Letter: Virtual schools provide opportunities for families
To the editor:
There’s a serious school choice debate underway in our great state that will determine the educational future of children like mine who live in communities across North Carolina. Thanks to innovative public school leaders and policymakers who believe the status quo isn’t good enough for our children, new options in public education have emerged: public virtual schools.
One size does not fit all. This is a key principle in K-12 public education reform and why charter schools—with their innovative approach to filling in the gaps of traditional education—have grown quickly around the country.
There are many gaps in K-12 public education today—gaps for students who learn at a different pace, in course availability, and in the effectiveness of an educator to teach instead of manage a traditional classroom. With state-certified teachers, actively engaged learning coaches, individualized learning programs, standards-aligned curriculum and leading digital learning resources, the proposed virtual charter school North Carolina Connections Academy will fill those gaps and bring educational success to students who, for a variety of reasons, have not thrived in a traditional classroom setting.
Here are the three major reasons why I urge the Charter School Advisory Board to recommend approval of the North Carolina Connections Academy charter application to serve our state’s students and families:
#1: North Carolina has a large student population that will benefit from this individualized educational program. Brick-and-mortar schools reach students only within their physical proximity, but a high-quality virtual school can leverage effective state-certified teachers and curriculum to meet the needs of students anywhere. Many students who live in rural communities will gain an attractive new public education alternative.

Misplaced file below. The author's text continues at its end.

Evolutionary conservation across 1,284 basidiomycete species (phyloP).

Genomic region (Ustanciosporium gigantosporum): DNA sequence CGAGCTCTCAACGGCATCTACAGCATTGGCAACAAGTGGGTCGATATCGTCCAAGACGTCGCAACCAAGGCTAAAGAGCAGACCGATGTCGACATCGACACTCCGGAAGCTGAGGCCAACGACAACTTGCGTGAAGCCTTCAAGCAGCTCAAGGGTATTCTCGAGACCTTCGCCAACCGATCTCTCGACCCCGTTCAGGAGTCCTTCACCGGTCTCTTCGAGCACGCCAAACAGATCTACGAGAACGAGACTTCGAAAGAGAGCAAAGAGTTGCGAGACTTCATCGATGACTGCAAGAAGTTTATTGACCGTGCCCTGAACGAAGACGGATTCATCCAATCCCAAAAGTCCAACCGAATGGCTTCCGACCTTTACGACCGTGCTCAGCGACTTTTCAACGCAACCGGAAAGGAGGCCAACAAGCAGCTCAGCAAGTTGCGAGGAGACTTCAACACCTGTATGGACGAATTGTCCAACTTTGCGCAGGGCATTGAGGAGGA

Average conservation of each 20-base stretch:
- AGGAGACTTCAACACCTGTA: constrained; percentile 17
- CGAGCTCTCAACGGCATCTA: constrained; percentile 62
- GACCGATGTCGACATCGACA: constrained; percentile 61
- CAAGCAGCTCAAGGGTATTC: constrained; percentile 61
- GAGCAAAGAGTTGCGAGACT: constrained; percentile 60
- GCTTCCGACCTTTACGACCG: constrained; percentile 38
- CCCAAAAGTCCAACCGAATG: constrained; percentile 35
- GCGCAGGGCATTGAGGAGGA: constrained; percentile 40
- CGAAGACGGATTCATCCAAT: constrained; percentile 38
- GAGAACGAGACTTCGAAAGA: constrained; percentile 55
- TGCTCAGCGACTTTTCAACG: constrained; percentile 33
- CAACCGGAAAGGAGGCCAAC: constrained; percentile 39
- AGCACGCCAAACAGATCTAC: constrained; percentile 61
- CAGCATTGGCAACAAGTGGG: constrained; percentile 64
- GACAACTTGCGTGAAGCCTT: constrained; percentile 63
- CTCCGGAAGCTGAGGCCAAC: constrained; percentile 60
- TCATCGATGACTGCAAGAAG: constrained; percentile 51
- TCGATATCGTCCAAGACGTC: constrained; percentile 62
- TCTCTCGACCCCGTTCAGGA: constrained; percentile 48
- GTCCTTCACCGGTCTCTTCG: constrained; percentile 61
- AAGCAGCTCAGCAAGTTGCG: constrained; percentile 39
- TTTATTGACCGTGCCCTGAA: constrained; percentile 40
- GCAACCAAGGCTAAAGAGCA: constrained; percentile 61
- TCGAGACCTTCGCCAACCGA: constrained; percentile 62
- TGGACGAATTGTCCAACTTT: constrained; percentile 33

#2: North Carolina’s families want a full-time virtual school. More than 5,100 families have reached out to learn more about North Carolina Connections Academy, and the local board has heard from many more through information sessions, social media, and email correspondence.
#3: Online course enrollments in North Carolina have surged. Keeping Pace with K-12 Online & Blended Learning (2013), the well-respected annual e-learning report, indicates North Carolina has the second highest number of online course enrollments of any state-run supplemental course program. While we have “no full-time online schools,” the State Board of Education has approved procedures for virtual charter schools to operate.
Let’s provide more e-learning alternatives that our families throughout the state have been requesting. Our students deserve high quality options like North Carolina Connections Academy.
President, North Carolina Connections Academy Founding Board